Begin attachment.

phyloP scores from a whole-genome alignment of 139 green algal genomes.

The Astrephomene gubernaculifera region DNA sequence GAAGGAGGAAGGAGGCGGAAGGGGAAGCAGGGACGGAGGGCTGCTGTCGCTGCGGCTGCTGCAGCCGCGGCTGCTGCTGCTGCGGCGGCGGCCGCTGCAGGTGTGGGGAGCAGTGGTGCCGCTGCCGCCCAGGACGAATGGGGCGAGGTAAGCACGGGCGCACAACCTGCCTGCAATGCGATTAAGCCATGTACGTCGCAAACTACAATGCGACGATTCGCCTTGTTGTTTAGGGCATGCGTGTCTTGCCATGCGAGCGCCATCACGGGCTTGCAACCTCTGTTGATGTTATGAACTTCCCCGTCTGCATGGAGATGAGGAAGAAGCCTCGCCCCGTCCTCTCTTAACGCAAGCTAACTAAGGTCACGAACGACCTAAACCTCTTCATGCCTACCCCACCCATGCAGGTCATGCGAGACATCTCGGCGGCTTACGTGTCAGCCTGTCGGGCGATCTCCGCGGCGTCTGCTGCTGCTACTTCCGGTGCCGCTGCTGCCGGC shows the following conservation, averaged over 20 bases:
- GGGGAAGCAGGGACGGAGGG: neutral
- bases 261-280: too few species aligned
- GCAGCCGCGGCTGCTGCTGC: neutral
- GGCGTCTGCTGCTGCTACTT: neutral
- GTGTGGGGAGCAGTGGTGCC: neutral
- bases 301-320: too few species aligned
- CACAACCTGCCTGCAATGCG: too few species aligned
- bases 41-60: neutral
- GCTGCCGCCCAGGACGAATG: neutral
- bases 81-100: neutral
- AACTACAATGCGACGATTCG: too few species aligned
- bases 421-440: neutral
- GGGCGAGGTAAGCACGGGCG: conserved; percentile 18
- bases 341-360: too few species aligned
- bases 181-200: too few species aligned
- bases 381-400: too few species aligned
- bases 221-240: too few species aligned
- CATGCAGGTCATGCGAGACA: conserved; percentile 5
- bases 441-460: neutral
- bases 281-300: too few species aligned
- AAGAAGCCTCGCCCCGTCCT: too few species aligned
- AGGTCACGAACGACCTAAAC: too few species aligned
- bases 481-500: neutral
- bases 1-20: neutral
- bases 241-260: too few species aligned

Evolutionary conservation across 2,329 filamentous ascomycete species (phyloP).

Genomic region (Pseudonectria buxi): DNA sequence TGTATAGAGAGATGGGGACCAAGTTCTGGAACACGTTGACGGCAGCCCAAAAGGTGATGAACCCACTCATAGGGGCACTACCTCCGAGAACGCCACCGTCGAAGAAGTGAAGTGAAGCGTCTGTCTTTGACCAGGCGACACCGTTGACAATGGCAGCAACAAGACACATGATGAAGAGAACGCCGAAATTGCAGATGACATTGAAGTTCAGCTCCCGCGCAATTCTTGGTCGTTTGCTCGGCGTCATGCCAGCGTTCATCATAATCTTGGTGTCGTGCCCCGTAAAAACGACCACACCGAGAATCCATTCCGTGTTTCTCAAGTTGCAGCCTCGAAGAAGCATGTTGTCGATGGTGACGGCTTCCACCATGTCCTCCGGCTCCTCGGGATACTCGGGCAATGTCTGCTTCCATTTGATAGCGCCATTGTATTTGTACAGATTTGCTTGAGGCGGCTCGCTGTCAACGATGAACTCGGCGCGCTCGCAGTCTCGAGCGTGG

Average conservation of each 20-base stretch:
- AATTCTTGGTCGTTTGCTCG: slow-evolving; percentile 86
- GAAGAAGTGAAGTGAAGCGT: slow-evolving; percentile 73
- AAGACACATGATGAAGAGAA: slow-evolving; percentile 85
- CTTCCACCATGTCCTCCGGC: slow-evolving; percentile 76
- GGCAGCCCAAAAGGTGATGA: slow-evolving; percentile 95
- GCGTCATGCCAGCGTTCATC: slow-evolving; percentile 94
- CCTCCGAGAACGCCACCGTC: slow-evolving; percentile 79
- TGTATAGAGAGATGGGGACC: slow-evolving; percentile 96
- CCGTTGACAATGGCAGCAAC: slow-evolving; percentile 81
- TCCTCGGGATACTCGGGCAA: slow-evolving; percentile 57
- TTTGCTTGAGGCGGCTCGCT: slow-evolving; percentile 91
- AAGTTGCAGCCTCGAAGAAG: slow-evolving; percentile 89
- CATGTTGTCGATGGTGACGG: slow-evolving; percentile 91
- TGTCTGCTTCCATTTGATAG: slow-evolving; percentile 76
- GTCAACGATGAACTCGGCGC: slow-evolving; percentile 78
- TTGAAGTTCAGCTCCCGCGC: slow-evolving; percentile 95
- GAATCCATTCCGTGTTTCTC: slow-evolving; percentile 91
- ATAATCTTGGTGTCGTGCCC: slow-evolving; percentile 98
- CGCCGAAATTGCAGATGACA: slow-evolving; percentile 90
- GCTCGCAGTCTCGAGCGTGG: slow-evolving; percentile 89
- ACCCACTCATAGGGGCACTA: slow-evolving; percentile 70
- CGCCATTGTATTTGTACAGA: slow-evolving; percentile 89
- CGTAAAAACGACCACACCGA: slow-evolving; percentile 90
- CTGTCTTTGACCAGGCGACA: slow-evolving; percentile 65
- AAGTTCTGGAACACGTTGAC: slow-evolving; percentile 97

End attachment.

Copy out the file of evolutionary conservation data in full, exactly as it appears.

phyloP scores from a whole-genome alignment of 139 green algal genomes.

The Astrephomene gubernaculifera region DNA sequence GAAGGAGGAAGGAGGCGGAAGGGGAAGCAGGGACGGAGGGCTGCTGTCGCTGCGGCTGCTGCAGCCGCGGCTGCTGCTGCTGCGGCGGCGGCCGCTGCAGGTGTGGGGAGCAGTGGTGCCGCTGCCGCCCAGGACGAATGGGGCGAGGTAAGCACGGGCGCACAACCTGCCTGCAATGCGATTAAGCCATGTACGTCGCAAACTACAATGCGACGATTCGCCTTGTTGTTTAGGGCATGCGTGTCTTGCCATGCGAGCGCCATCACGGGCTTGCAACCTCTGTTGATGTTATGAACTTCCCCGTCTGCATGGAGATGAGGAAGAAGCCTCGCCCCGTCCTCTCTTAACGCAAGCTAACTAAGGTCACGAACGACCTAAACCTCTTCATGCCTACCCCACCCATGCAGGTCATGCGAGACATCTCGGCGGCTTACGTGTCAGCCTGTCGGGCGATCTCCGCGGCGTCTGCTGCTGCTACTTCCGGTGCCGCTGCTGCCGGC shows the following conservation, averaged over 20 bases:
- GGGGAAGCAGGGACGGAGGG: neutral
- bases 261-280: too few species aligned
- GCAGCCGCGGCTGCTGCTGC: neutral
- GGCGTCTGCTGCTGCTACTT: neutral
- GTGTGGGGAGCAGTGGTGCC: neutral
- bases 301-320: too few species aligned
- CACAACCTGCCTGCAATGCG: too few species aligned
- bases 41-60: neutral
- GCTGCCGCCCAGGACGAATG: neutral
- bases 81-100: neutral
- AACTACAATGCGACGATTCG: too few species aligned
- bases 421-440: neutral
- GGGCGAGGTAAGCACGGGCG: conserved; percentile 18
- bases 341-360: too few species aligned
- bases 181-200: too few species aligned
- bases 381-400: too few species aligned
- bases 221-240: too few species aligned
- CATGCAGGTCATGCGAGACA: conserved; percentile 5
- bases 441-460: neutral
- bases 281-300: too few species aligned
- AAGAAGCCTCGCCCCGTCCT: too few species aligned
- AGGTCACGAACGACCTAAAC: too few species aligned
- bases 481-500: neutral
- bases 1-20: neutral
- bases 241-260: too few species aligned

Evolutionary conservation across 2,329 filamentous ascomycete species (phyloP).

Genomic region (Pseudonectria buxi): DNA sequence TGTATAGAGAGATGGGGACCAAGTTCTGGAACACGTTGACGGCAGCCCAAAAGGTGATGAACCCACTCATAGGGGCACTACCTCCGAGAACGCCACCGTCGAAGAAGTGAAGTGAAGCGTCTGTCTTTGACCAGGCGACACCGTTGACAATGGCAGCAACAAGACACATGATGAAGAGAACGCCGAAATTGCAGATGACATTGAAGTTCAGCTCCCGCGCAATTCTTGGTCGTTTGCTCGGCGTCATGCCAGCGTTCATCATAATCTTGGTGTCGTGCCCCGTAAAAACGACCACACCGAGAATCCATTCCGTGTTTCTCAAGTTGCAGCCTCGAAGAAGCATGTTGTCGATGGTGACGGCTTCCACCATGTCCTCCGGCTCCTCGGGATACTCGGGCAATGTCTGCTTCCATTTGATAGCGCCATTGTATTTGTACAGATTTGCTTGAGGCGGCTCGCTGTCAACGATGAACTCGGCGCGCTCGCAGTCTCGAGCGTGG

Average conservation of each 20-base stretch:
- AATTCTTGGTCGTTTGCTCG: slow-evolving; percentile 86
- GAAGAAGTGAAGTGAAGCGT: slow-evolving; percentile 73
- AAGACACATGATGAAGAGAA: slow-evolving; percentile 85
- CTTCCACCATGTCCTCCGGC: slow-evolving; percentile 76
- GGCAGCCCAAAAGGTGATGA: slow-evolving; percentile 95
- GCGTCATGCCAGCGTTCATC: slow-evolving; percentile 94
- CCTCCGAGAACGCCACCGTC: slow-evolving; percentile 79
- TGTATAGAGAGATGGGGACC: slow-evolving; percentile 96
- CCGTTGACAATGGCAGCAAC: slow-evolving; percentile 81
- TCCTCGGGATACTCGGGCAA: slow-evolving; percentile 57
- TTTGCTTGAGGCGGCTCGCT: slow-evolving; percentile 91
- AAGTTGCAGCCTCGAAGAAG: slow-evolving; percentile 89
- CATGTTGTCGATGGTGACGG: slow-evolving; percentile 91
- TGTCTGCTTCCATTTGATAG: slow-evolving; percentile 76
- GTCAACGATGAACTCGGCGC: slow-evolving; percentile 78
- TTGAAGTTCAGCTCCCGCGC: slow-evolving; percentile 95
- GAATCCATTCCGTGTTTCTC: slow-evolving; percentile 91
- ATAATCTTGGTGTCGTGCCC: slow-evolving; percentile 98
- CGCCGAAATTGCAGATGACA: slow-evolving; percentile 90
- GCTCGCAGTCTCGAGCGTGG: slow-evolving; percentile 89
- ACCCACTCATAGGGGCACTA: slow-evolving; percentile 70
- CGCCATTGTATTTGTACAGA: slow-evolving; percentile 89
- CGTAAAAACGACCACACCGA: slow-evolving; percentile 90
- CTGTCTTTGACCAGGCGACA: slow-evolving; percentile 65
- AAGTTCTGGAACACGTTGAC: slow-evolving; percentile 97